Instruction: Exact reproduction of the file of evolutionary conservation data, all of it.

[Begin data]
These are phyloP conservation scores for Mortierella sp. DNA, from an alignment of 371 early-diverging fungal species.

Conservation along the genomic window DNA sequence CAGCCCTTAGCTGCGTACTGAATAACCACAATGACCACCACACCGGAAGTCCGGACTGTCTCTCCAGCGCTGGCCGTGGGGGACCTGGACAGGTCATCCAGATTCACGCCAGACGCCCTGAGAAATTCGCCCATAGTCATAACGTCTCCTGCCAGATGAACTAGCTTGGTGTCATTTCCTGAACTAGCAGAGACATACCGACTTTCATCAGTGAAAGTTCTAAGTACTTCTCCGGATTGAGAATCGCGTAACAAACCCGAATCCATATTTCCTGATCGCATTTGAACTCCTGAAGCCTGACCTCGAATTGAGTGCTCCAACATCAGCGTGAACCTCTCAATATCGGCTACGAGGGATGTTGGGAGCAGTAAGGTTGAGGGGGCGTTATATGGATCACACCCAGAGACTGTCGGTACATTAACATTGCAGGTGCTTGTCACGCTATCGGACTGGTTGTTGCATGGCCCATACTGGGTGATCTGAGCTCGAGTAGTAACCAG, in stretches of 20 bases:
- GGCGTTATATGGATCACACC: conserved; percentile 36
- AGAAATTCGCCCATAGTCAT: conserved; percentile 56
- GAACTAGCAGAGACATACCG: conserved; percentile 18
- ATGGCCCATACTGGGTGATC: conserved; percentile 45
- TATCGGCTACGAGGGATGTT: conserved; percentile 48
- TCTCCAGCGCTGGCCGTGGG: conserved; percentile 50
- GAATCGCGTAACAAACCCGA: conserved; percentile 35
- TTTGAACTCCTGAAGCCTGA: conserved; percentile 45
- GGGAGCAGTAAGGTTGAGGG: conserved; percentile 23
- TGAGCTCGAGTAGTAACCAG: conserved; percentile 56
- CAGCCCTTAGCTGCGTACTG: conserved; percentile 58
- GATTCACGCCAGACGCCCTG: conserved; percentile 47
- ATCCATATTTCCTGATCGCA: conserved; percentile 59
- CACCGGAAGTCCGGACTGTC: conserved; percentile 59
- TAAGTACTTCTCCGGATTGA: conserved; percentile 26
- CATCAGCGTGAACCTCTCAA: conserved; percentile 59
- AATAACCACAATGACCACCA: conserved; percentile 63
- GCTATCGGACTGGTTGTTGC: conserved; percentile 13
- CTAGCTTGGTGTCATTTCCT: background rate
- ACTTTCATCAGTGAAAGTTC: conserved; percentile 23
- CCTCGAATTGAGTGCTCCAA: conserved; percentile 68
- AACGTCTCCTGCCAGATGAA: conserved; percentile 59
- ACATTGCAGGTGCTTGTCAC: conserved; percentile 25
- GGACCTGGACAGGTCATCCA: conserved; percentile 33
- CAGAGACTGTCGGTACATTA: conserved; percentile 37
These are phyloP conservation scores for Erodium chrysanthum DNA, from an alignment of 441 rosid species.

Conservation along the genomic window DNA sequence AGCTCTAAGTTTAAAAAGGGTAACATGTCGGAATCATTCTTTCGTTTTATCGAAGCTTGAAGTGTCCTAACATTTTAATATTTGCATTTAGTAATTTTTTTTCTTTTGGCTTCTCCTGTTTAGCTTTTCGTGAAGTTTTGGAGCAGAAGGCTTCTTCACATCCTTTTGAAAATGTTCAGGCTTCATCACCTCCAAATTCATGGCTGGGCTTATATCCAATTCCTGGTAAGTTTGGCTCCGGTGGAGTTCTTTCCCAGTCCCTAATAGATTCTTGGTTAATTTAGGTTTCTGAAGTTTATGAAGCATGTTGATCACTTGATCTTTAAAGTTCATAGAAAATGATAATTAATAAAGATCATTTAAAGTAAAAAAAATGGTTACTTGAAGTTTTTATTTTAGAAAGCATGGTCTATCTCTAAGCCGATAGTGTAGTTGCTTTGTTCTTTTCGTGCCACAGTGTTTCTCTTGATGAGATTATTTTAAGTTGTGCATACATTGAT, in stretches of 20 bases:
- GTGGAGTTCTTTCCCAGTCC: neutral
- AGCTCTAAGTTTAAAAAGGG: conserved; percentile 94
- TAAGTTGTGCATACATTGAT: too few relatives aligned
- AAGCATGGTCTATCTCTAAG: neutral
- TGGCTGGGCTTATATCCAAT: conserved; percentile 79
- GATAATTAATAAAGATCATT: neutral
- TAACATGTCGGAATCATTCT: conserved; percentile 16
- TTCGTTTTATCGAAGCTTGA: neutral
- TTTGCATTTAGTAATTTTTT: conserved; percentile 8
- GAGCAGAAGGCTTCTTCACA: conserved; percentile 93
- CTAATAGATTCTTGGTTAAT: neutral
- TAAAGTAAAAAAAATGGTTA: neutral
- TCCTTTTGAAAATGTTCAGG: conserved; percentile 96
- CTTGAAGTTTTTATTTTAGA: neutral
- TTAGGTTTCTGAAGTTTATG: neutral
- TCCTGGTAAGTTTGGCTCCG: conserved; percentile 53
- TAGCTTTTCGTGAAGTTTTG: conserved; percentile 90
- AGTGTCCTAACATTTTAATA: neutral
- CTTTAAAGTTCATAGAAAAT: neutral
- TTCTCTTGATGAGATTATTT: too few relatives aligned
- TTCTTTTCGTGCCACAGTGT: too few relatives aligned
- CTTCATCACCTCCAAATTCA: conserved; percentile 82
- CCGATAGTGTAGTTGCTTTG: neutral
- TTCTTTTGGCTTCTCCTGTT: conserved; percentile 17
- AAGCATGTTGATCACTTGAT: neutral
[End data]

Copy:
These are phyloP conservation scores for Mortierella sp. DNA, from an alignment of 371 early-diverging fungal species.

Conservation along the genomic window DNA sequence CAGCCCTTAGCTGCGTACTGAATAACCACAATGACCACCACACCGGAAGTCCGGACTGTCTCTCCAGCGCTGGCCGTGGGGGACCTGGACAGGTCATCCAGATTCACGCCAGACGCCCTGAGAAATTCGCCCATAGTCATAACGTCTCCTGCCAGATGAACTAGCTTGGTGTCATTTCCTGAACTAGCAGAGACATACCGACTTTCATCAGTGAAAGTTCTAAGTACTTCTCCGGATTGAGAATCGCGTAACAAACCCGAATCCATATTTCCTGATCGCATTTGAACTCCTGAAGCCTGACCTCGAATTGAGTGCTCCAACATCAGCGTGAACCTCTCAATATCGGCTACGAGGGATGTTGGGAGCAGTAAGGTTGAGGGGGCGTTATATGGATCACACCCAGAGACTGTCGGTACATTAACATTGCAGGTGCTTGTCACGCTATCGGACTGGTTGTTGCATGGCCCATACTGGGTGATCTGAGCTCGAGTAGTAACCAG, in stretches of 20 bases:
- GGCGTTATATGGATCACACC: conserved; percentile 36
- AGAAATTCGCCCATAGTCAT: conserved; percentile 56
- GAACTAGCAGAGACATACCG: conserved; percentile 18
- ATGGCCCATACTGGGTGATC: conserved; percentile 45
- TATCGGCTACGAGGGATGTT: conserved; percentile 48
- TCTCCAGCGCTGGCCGTGGG: conserved; percentile 50
- GAATCGCGTAACAAACCCGA: conserved; percentile 35
- TTTGAACTCCTGAAGCCTGA: conserved; percentile 45
- GGGAGCAGTAAGGTTGAGGG: conserved; percentile 23
- TGAGCTCGAGTAGTAACCAG: conserved; percentile 56
- CAGCCCTTAGCTGCGTACTG: conserved; percentile 58
- GATTCACGCCAGACGCCCTG: conserved; percentile 47
- ATCCATATTTCCTGATCGCA: conserved; percentile 59
- CACCGGAAGTCCGGACTGTC: conserved; percentile 59
- TAAGTACTTCTCCGGATTGA: conserved; percentile 26
- CATCAGCGTGAACCTCTCAA: conserved; percentile 59
- AATAACCACAATGACCACCA: conserved; percentile 63
- GCTATCGGACTGGTTGTTGC: conserved; percentile 13
- CTAGCTTGGTGTCATTTCCT: background rate
- ACTTTCATCAGTGAAAGTTC: conserved; percentile 23
- CCTCGAATTGAGTGCTCCAA: conserved; percentile 68
- AACGTCTCCTGCCAGATGAA: conserved; percentile 59
- ACATTGCAGGTGCTTGTCAC: conserved; percentile 25
- GGACCTGGACAGGTCATCCA: conserved; percentile 33
- CAGAGACTGTCGGTACATTA: conserved; percentile 37
These are phyloP conservation scores for Erodium chrysanthum DNA, from an alignment of 441 rosid species.

Conservation along the genomic window DNA sequence AGCTCTAAGTTTAAAAAGGGTAACATGTCGGAATCATTCTTTCGTTTTATCGAAGCTTGAAGTGTCCTAACATTTTAATATTTGCATTTAGTAATTTTTTTTCTTTTGGCTTCTCCTGTTTAGCTTTTCGTGAAGTTTTGGAGCAGAAGGCTTCTTCACATCCTTTTGAAAATGTTCAGGCTTCATCACCTCCAAATTCATGGCTGGGCTTATATCCAATTCCTGGTAAGTTTGGCTCCGGTGGAGTTCTTTCCCAGTCCCTAATAGATTCTTGGTTAATTTAGGTTTCTGAAGTTTATGAAGCATGTTGATCACTTGATCTTTAAAGTTCATAGAAAATGATAATTAATAAAGATCATTTAAAGTAAAAAAAATGGTTACTTGAAGTTTTTATTTTAGAAAGCATGGTCTATCTCTAAGCCGATAGTGTAGTTGCTTTGTTCTTTTCGTGCCACAGTGTTTCTCTTGATGAGATTATTTTAAGTTGTGCATACATTGAT, in stretches of 20 bases:
- GTGGAGTTCTTTCCCAGTCC: neutral
- AGCTCTAAGTTTAAAAAGGG: conserved; percentile 94
- TAAGTTGTGCATACATTGAT: too few relatives aligned
- AAGCATGGTCTATCTCTAAG: neutral
- TGGCTGGGCTTATATCCAAT: conserved; percentile 79
- GATAATTAATAAAGATCATT: neutral
- TAACATGTCGGAATCATTCT: conserved; percentile 16
- TTCGTTTTATCGAAGCTTGA: neutral
- TTTGCATTTAGTAATTTTTT: conserved; percentile 8
- GAGCAGAAGGCTTCTTCACA: conserved; percentile 93
- CTAATAGATTCTTGGTTAAT: neutral
- TAAAGTAAAAAAAATGGTTA: neutral
- TCCTTTTGAAAATGTTCAGG: conserved; percentile 96
- CTTGAAGTTTTTATTTTAGA: neutral
- TTAGGTTTCTGAAGTTTATG: neutral
- TCCTGGTAAGTTTGGCTCCG: conserved; percentile 53
- TAGCTTTTCGTGAAGTTTTG: conserved; percentile 90
- AGTGTCCTAACATTTTAATA: neutral
- CTTTAAAGTTCATAGAAAAT: neutral
- TTCTCTTGATGAGATTATTT: too few relatives aligned
- TTCTTTTCGTGCCACAGTGT: too few relatives aligned
- CTTCATCACCTCCAAATTCA: conserved; percentile 82
- CCGATAGTGTAGTTGCTTTG: neutral
- TTCTTTTGGCTTCTCCTGTT: conserved; percentile 17
- AAGCATGTTGATCACTTGAT: neutral